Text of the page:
• Shorthands for the type of system, like 'winnt' for Windows and 'darwin' for MacOS.
  4. Product Name & Version
    • Longer name for the type of system, like 'Windows 11 Version 2009' or 'macOS Monterey (12.6).'
  5. MuteDeck Version
    • The version of MuteDeck that's running.
  6. MuteDeck Licensed
    • Whether MuteDeck is licensed (but not the license itself.)

Events

Events is a list of button presses that lets us know which buttons are being used the most. Per event, this is what is collected and sent to mutedeck.com:

  1. Event Date
  2. Event Type
    • This can be โ€œmuteโ€, โ€œvideoโ€, โ€œshareโ€, โ€œrecordโ€, or โ€œleave.โ€
  3. Context
    • In which context the event type is run. This can be โ€œsystem,โ€ โ€œzoom,โ€ โ€œwebex,โ€ or software that will be supported in the future.
  4. Via API
    • Tells us whether the event was triggered via MuteDeck's API, which means it's run via Stream Deck, Loupedeck, or another form of remote API. This can be โ€œyesโ€ or โ€œno.โ€

Why does it take a second or two to update?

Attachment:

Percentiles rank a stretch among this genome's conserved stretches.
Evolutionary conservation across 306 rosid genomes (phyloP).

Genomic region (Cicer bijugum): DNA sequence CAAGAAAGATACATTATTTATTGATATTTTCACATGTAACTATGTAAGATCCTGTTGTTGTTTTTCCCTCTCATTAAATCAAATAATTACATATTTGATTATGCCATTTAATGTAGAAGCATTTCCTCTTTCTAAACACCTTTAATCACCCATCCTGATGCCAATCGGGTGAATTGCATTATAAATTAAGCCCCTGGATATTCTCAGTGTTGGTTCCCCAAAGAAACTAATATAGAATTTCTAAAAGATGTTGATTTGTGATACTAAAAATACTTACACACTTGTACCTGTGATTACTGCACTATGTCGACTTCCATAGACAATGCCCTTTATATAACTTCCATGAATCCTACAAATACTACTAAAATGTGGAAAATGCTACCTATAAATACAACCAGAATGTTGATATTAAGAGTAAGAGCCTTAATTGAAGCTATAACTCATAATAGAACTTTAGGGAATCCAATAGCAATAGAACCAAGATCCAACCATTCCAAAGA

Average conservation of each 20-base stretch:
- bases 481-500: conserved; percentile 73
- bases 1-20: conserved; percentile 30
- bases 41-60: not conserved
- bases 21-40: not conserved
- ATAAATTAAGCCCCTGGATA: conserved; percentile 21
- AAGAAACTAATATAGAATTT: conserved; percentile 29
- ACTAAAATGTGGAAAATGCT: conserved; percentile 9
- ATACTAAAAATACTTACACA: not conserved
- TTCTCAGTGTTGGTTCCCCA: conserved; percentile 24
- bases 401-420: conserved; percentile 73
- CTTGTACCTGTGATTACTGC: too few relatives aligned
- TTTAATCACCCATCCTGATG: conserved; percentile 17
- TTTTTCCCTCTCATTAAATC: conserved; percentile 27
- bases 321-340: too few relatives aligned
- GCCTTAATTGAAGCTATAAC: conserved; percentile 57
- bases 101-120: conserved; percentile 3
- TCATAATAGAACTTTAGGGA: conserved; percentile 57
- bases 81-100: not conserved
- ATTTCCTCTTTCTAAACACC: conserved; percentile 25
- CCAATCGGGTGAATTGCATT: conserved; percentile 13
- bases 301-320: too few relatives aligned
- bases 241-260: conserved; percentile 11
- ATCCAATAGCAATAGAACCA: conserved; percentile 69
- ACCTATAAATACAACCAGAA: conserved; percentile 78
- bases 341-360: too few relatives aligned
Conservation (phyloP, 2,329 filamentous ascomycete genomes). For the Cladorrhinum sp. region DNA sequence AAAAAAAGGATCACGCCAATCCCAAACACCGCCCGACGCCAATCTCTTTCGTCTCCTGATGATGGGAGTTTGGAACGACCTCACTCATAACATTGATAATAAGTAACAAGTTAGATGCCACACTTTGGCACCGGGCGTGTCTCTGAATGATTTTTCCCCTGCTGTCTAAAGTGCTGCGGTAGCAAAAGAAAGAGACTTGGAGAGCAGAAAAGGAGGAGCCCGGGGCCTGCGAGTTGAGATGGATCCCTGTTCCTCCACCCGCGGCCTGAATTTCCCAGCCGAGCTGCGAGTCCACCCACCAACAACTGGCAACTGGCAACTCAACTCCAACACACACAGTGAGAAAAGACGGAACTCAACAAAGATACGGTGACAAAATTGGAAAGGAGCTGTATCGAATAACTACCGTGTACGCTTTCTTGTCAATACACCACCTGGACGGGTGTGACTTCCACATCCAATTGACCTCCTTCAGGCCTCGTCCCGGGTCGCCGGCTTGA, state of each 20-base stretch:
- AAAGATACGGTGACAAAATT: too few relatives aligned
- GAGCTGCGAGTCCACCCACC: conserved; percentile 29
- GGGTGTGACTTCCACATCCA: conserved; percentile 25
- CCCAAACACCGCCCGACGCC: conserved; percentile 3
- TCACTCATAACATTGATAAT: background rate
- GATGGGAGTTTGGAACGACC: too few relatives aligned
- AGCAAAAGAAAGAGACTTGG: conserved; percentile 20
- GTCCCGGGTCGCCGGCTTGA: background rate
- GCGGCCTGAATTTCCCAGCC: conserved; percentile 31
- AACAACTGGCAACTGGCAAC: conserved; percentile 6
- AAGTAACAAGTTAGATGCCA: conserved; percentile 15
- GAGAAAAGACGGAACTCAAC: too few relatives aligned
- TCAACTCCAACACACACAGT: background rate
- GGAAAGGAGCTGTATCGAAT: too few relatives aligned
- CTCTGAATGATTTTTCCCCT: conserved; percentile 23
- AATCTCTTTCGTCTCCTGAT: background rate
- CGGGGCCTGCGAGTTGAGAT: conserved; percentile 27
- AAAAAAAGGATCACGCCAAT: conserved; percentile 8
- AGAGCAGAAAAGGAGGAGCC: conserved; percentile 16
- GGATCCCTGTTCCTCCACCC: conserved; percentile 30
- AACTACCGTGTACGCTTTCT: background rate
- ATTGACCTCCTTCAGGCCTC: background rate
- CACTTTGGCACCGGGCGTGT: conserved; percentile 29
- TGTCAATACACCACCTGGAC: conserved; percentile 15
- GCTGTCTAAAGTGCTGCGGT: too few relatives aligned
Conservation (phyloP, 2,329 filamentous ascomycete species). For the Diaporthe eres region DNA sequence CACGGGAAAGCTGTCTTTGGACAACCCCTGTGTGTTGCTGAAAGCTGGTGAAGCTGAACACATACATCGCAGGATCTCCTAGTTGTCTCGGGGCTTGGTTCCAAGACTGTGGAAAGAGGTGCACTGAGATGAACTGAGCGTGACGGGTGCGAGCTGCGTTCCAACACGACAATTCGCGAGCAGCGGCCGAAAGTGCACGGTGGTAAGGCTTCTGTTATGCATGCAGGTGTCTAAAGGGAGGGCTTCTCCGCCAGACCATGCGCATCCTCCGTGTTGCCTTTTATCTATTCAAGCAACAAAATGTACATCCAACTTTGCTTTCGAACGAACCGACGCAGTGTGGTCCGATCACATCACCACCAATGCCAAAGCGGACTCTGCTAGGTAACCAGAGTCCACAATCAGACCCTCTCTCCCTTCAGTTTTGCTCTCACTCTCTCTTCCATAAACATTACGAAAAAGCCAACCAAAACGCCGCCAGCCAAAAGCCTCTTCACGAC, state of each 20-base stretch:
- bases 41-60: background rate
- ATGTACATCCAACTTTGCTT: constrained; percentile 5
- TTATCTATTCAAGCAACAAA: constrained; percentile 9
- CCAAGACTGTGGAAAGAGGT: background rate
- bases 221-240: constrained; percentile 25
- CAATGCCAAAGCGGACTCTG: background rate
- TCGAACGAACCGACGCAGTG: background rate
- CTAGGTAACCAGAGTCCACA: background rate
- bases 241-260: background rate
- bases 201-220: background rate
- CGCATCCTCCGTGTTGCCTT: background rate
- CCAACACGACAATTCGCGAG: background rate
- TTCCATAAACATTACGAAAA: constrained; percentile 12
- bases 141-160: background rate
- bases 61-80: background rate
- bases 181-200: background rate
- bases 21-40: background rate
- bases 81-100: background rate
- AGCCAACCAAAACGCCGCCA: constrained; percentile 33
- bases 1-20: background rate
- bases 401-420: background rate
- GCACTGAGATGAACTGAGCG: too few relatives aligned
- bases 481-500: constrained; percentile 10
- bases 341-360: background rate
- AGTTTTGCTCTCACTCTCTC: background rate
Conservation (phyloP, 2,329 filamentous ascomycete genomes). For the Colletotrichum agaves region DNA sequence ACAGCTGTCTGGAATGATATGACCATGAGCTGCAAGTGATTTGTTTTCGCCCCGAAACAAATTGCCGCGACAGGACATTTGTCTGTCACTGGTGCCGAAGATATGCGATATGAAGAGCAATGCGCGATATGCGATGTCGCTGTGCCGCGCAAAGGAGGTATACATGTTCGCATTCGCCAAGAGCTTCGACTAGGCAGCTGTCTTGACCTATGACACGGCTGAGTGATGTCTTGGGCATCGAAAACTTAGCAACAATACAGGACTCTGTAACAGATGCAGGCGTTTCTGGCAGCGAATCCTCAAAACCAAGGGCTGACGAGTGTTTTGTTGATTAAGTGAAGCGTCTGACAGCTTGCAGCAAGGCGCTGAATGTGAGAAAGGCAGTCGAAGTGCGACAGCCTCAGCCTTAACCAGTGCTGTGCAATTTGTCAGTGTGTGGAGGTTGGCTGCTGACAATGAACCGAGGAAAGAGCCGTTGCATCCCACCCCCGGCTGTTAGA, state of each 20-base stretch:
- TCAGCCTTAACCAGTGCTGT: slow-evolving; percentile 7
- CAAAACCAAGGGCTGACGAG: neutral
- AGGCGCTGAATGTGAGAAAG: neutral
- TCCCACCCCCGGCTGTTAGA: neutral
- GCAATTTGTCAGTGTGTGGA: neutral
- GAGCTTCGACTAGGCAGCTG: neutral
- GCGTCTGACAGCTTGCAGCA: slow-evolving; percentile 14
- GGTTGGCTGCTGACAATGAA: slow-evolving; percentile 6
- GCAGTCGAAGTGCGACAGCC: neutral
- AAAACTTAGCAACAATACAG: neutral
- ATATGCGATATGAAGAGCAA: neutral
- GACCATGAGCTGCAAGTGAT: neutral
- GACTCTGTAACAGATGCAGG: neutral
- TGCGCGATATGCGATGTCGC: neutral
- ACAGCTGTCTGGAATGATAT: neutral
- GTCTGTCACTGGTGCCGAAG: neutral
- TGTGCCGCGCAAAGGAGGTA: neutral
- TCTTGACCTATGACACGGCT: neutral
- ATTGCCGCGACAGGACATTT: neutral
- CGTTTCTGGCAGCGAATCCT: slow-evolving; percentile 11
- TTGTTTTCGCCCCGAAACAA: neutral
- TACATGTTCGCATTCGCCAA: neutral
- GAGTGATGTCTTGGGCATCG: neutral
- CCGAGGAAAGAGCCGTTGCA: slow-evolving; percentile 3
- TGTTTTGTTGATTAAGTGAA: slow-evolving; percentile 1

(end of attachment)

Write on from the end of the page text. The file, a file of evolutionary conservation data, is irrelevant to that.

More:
MuteDeck is on a continuous loop to detect and find the status of Zoom. To balance the resources the software needs (CPU usage) and performance, we've put this loop on a 1-second delay. So, every second the call status gets updated, which can seem like a delay when you're paying attention to the buttons. We've found that this design is the sweet spot and is the best balance.

This may change in the future, but we want to be absolutely sure that the software does not interfere with your computer's resources and has a very small footprint.

Starting version 1.0, you can configure the time between updates. All the way down to 0,5 second. Combined with the instant updates to the Stream Deck plugin, makes it feel like it's real time. ๐Ÿ˜Š